Further, as the U.N. resolutions are now written, it is up to the inspectors how extensive they wish to make their system. Whatever is deployed will be worked out between the inspectors and Iraq. The Security Council has not stated any performance criteria for the system. The absence of concrete directives puts U.N. inspectors in a weak position to demand a system elaborate and intrusive enough to make credible judgements about Iraqi disarmament.
If the U.N.-Iraqi process proceeds, how will we know if a serious inspection regime is planned? One test will be whether there is serious investigation of Iraq's activities since UNSCOM left in December 1998. Credible defectors have reported that Iraq has expanded its weapons of mass destruction (WMD) programs during this period. The U.N. database includes the 200-300 key engineers, scientists and technicians from Iraq's prior WMD programs. If the programs have continued, many of these individuals will be involved. Inspectors must interview these people without Iraqi government presence to verify their activities since 1998.
UNSCOM had agreed (mistakenly, in retrospect) to allow Iraqi government observers to be present at all interviews. Iraq was able to keep a complete record of all information transmitted to the inspectors, and this facilitated its control of the incomplete picture presented. It also allowed the intimidation of the interviewees (who were often terrified of saying something contrary to the established line.)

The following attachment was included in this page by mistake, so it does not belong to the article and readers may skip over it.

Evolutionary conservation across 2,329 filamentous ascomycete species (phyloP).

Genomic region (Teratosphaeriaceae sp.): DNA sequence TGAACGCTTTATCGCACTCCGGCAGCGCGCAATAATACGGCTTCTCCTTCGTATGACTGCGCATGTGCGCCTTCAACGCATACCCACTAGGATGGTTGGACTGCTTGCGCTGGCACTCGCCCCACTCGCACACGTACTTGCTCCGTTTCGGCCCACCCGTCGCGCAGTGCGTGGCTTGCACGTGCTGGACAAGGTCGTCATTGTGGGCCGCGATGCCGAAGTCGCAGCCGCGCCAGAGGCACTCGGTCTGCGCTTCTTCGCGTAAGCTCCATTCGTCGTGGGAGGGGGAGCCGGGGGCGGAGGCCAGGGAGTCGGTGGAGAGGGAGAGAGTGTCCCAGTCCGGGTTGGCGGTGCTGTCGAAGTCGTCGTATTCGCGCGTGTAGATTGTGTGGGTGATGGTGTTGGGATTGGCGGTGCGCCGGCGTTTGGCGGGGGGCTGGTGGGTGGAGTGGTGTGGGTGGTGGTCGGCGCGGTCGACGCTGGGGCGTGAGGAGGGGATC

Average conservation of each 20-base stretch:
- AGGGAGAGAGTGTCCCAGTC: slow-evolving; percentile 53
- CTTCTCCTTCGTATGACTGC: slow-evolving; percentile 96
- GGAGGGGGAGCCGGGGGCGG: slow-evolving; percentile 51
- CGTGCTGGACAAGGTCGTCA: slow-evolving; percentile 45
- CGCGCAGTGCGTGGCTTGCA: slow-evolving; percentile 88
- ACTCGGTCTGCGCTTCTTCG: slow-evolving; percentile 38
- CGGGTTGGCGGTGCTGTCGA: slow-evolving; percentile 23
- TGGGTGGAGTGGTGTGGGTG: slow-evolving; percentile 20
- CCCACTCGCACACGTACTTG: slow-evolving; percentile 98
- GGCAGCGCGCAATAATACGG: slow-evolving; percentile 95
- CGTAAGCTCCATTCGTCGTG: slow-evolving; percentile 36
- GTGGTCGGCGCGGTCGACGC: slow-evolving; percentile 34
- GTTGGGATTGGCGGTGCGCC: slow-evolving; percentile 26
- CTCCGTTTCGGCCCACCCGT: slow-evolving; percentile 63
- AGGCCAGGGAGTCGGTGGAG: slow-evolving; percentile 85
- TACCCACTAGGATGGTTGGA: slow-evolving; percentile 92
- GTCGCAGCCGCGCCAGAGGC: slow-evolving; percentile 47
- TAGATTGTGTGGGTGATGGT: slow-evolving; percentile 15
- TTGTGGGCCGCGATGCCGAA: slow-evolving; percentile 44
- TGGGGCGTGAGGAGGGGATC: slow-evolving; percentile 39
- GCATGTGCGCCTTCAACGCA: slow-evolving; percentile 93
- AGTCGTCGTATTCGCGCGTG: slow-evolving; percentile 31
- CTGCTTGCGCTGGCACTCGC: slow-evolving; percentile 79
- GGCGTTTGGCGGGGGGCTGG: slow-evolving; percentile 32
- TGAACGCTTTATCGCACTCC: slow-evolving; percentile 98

Ultimately, pursuit of more intrusive, credible, inspections will lead to conflict between inspectors and the Iraqis. This will land in the Security Council sooner or later, and the same messy debates from 1997-8 will recur. Does non-cooperation by Iraq mean they are not complying? Is war justified simply because some stubborn inspector was blocked from a sensitive security warehouse?
If the United States is serious about solving the Iraq problem, it should not center its argument for changing the management in Baghdad on the inspection issue.
Washington needs to make a broader case. It needs to show that the threat is broad and growing. Moreover, given the authoritarian nature of the regime, it is disingenuous to say the Iraqis should change their own government. Outside intervention is needed to create conditions under which Iraqis can change their government.
The tremendous potential of the Iraqi people combined with Iraq's resources will never be realized under this regime. A country that should have a vibrant society and be the engine of development in the Middle East will remain a contorted and dangerous mutant threatening the region and beyond. And the people will continue to suffer.

Charles Duelfer served as deputy chairman from 1993 to 2000 of the U.N. Special Commission (UNSCOM), which conducted weapons inspections in Iraq after the Persian Gulf war. He is a visiting scholar at the Center for Strategic and International Studies.